Damon Baxter, aka Deadly Avenger is a talented man. Correction, make that a very talented man. For the Illicit Records’ boss and in demand DJ has just created an album of sublime beauty and depth. What’s even more impressive is that the movie soundtrack stylings of Baxter’s debut are the total opposite of the kind of block rockin’, genre bustin’ beats that he has become known for. Rare indeed is the producer who matches versatility with ambition and quality.
Born in Scotland but raised in the East Midlands, Baxter’s achievement of both critical and popular acclaim seems almost effortless. His early musical diet of hip-hop was ingrained in a string of brilliant EPs released in the late ’90s. The likes of King Tito’s Gloves, the Battlecreek series and Charlie Don’t Surf were inspired slices of hip house breakbeat mayhem that were wild on the party spirit. This success led to his Illicit label hosting the likes of Jadell, Richard Sen and Pepe Deluxe. Major label recognition in the form of remixes for the Manics, Travis and Stereophonics soon followed. And so we arrive in 2002 with Baxter’s musical stock rising, and about to go even higher with the intriguing Deep Red hitting the shelves.
To say Baxter has an ear for a tune would be an understatement. A childhood accident left him without a sense of taste or smell, but you almost feel this has enhanced his other senses, as Deep Red is packed with startlingly clear, absorbing sounds. This is not to say that his earlier releases lacked this quality, as there was always an extra depth to his records that that made them stand out from the crowd. Deep Red however, takes things onto a whole new sonic level.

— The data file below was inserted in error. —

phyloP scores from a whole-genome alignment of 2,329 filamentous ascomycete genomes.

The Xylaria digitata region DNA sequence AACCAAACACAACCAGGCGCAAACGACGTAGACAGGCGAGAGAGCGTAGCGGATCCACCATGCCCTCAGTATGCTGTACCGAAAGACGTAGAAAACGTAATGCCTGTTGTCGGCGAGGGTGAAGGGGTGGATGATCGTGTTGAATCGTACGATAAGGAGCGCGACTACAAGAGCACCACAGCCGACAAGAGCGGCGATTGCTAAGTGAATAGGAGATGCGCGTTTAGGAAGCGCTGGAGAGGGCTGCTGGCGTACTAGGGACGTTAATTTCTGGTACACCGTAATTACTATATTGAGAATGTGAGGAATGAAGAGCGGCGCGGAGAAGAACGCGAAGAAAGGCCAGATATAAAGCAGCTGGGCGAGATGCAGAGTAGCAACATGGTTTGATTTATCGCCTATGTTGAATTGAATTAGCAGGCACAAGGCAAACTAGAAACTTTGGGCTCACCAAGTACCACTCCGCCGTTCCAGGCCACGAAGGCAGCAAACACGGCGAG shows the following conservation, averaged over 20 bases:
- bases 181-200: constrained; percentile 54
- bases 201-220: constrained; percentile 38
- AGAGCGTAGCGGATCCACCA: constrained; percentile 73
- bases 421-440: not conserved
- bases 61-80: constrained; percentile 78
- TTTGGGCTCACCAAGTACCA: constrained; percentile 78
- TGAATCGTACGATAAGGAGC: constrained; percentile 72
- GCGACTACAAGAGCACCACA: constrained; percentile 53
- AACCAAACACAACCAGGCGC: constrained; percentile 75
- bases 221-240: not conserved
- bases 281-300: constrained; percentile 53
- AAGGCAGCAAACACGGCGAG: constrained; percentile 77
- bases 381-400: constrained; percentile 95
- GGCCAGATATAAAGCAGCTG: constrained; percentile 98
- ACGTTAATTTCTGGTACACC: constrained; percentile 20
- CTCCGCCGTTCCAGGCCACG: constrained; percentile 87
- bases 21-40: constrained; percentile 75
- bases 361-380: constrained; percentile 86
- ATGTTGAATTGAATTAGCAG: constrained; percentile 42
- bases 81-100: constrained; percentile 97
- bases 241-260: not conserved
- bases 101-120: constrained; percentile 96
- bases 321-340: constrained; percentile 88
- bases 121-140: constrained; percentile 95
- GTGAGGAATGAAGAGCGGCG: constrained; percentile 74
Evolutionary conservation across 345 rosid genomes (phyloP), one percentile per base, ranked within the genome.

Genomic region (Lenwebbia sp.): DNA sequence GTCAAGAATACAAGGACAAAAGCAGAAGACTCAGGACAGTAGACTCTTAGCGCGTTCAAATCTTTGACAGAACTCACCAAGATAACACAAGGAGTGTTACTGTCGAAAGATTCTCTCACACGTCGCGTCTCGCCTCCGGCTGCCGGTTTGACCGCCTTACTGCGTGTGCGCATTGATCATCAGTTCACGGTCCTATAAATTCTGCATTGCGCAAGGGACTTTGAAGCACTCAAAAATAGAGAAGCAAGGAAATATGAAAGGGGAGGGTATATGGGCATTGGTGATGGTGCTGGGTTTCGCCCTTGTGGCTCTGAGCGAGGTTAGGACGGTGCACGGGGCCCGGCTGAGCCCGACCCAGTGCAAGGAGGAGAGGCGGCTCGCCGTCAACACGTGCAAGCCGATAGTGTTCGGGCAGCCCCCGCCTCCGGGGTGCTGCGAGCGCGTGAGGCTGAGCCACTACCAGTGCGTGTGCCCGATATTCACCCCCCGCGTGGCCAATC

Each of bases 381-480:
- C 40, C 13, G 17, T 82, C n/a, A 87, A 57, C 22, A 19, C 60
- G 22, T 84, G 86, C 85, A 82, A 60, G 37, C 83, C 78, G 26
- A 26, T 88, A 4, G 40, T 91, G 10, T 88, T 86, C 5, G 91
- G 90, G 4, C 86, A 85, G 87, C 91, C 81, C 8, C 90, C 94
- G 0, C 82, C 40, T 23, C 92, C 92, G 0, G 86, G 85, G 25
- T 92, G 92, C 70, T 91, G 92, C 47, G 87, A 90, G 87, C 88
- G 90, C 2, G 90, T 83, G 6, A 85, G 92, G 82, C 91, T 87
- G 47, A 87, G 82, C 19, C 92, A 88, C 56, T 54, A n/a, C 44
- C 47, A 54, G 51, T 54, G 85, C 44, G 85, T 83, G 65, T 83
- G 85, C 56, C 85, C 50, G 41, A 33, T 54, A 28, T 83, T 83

As befits a collection that sounds gloriously expansive, no corners were cut. We Took Pelham, with its regal trumpet fanfare, was created using a full orchestra in Budapest and most of the string parts on Deep Red were written, scored and performed rather than sampled. Consistently good, the standard is so high throughout that no tracks really stand out.Instead, they all evoke varying moods and images, each taking you somewhere else. Punisher is grimily funky, the soundtrack to mean streets and vicious bar room brawls. The Quest Part 1, on the other hand, is an exciting journey into a mystical and exotic far off land. Day One, with its infectious guitar licks, phat bassline and laid back house dynamic stakes you to a cool, glamorous party. Lopez breeds a sense of foreboding and a smell of fear with its’ taut strings and unsettling chords.
A wide variety of movie settings can be imagined, from tender love scenes and dark confrontations through to the most thrilling of car chases.You can tell Baxter is at home in this environment, as he handles the arrangements confidently and with an impressive lightness of touch. This however, should come as no surprise given his past work and his love of great soundtrack composers like John Carpenter and CurtisMayfield.
Baxter’s own opinion of his debut is tellingly accurate. “If I had to pin it down I’d say you’re going to see a film like Seven – dark, grainy, enjoyable but not exactly happy. Music should take you somewhere else.” Indeed it should, and without a doubt, Deep Red does.